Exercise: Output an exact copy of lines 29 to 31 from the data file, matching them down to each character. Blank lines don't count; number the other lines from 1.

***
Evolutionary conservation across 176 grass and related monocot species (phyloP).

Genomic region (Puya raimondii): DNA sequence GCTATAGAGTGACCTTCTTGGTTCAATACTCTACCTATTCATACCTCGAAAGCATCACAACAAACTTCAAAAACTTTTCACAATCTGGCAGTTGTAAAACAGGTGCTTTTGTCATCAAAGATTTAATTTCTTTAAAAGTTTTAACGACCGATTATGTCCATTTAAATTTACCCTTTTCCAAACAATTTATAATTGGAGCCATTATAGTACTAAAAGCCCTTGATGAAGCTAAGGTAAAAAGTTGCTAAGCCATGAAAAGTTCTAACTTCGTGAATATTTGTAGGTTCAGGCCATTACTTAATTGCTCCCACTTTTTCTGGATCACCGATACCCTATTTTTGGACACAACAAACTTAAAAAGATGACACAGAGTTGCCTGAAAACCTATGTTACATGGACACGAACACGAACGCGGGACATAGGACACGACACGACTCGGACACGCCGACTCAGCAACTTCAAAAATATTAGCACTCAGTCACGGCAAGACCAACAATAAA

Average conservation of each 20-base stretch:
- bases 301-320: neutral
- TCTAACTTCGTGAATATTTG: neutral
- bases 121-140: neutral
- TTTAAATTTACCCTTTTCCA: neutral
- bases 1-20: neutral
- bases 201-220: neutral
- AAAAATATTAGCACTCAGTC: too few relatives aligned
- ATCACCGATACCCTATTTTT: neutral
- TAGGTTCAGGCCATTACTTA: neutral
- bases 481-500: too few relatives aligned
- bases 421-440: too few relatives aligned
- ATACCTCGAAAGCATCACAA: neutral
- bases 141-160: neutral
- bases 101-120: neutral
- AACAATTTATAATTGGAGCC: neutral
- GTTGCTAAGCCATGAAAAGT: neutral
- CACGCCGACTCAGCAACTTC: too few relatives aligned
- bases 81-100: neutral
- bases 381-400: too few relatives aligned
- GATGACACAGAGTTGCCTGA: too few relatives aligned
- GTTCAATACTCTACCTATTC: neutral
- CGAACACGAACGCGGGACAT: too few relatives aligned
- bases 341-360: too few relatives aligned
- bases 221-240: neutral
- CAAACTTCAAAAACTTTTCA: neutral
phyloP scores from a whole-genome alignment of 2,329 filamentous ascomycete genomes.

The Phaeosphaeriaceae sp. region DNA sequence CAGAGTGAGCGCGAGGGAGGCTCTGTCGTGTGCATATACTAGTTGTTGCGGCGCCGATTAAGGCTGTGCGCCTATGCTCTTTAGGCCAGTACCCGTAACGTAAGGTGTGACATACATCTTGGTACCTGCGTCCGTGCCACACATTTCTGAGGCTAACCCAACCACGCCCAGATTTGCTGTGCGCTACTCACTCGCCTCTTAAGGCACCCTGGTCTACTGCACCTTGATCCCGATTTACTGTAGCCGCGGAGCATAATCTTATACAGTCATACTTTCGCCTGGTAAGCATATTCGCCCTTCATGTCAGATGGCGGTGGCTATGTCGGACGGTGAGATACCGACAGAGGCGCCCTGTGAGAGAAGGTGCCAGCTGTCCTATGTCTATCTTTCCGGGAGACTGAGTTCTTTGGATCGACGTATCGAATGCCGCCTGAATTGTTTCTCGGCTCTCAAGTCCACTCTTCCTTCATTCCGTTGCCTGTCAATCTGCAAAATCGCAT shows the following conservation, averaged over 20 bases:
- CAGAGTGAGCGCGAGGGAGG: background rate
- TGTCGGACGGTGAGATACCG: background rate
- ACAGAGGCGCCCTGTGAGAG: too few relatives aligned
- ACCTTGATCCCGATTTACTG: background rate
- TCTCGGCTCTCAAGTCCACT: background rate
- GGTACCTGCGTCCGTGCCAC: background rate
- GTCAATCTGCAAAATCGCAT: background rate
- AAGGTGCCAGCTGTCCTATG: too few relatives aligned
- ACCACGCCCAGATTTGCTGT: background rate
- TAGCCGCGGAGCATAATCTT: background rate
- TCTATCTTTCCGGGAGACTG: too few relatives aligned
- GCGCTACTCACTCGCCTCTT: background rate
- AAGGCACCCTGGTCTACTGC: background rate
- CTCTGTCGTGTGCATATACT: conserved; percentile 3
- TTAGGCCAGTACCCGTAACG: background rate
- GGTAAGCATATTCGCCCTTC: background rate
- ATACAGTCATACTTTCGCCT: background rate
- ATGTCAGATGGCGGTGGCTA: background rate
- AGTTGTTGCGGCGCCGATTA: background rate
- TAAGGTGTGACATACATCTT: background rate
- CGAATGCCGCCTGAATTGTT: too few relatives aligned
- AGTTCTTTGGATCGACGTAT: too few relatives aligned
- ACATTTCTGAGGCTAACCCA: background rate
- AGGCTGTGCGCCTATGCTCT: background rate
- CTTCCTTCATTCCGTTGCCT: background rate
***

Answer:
phyloP scores from a whole-genome alignment of 2,329 filamentous ascomycete genomes.

The Phaeosphaeriaceae sp. region DNA sequence CAGAGTGAGCGCGAGGGAGGCTCTGTCGTGTGCATATACTAGTTGTTGCGGCGCCGATTAAGGCTGTGCGCCTATGCTCTTTAGGCCAGTACCCGTAACGTAAGGTGTGACATACATCTTGGTACCTGCGTCCGTGCCACACATTTCTGAGGCTAACCCAACCACGCCCAGATTTGCTGTGCGCTACTCACTCGCCTCTTAAGGCACCCTGGTCTACTGCACCTTGATCCCGATTTACTGTAGCCGCGGAGCATAATCTTATACAGTCATACTTTCGCCTGGTAAGCATATTCGCCCTTCATGTCAGATGGCGGTGGCTATGTCGGACGGTGAGATACCGACAGAGGCGCCCTGTGAGAGAAGGTGCCAGCTGTCCTATGTCTATCTTTCCGGGAGACTGAGTTCTTTGGATCGACGTATCGAATGCCGCCTGAATTGTTTCTCGGCTCTCAAGTCCACTCTTCCTTCATTCCGTTGCCTGTCAATCTGCAAAATCGCAT shows the following conservation, averaged over 20 bases:
- CAGAGTGAGCGCGAGGGAGG: background rate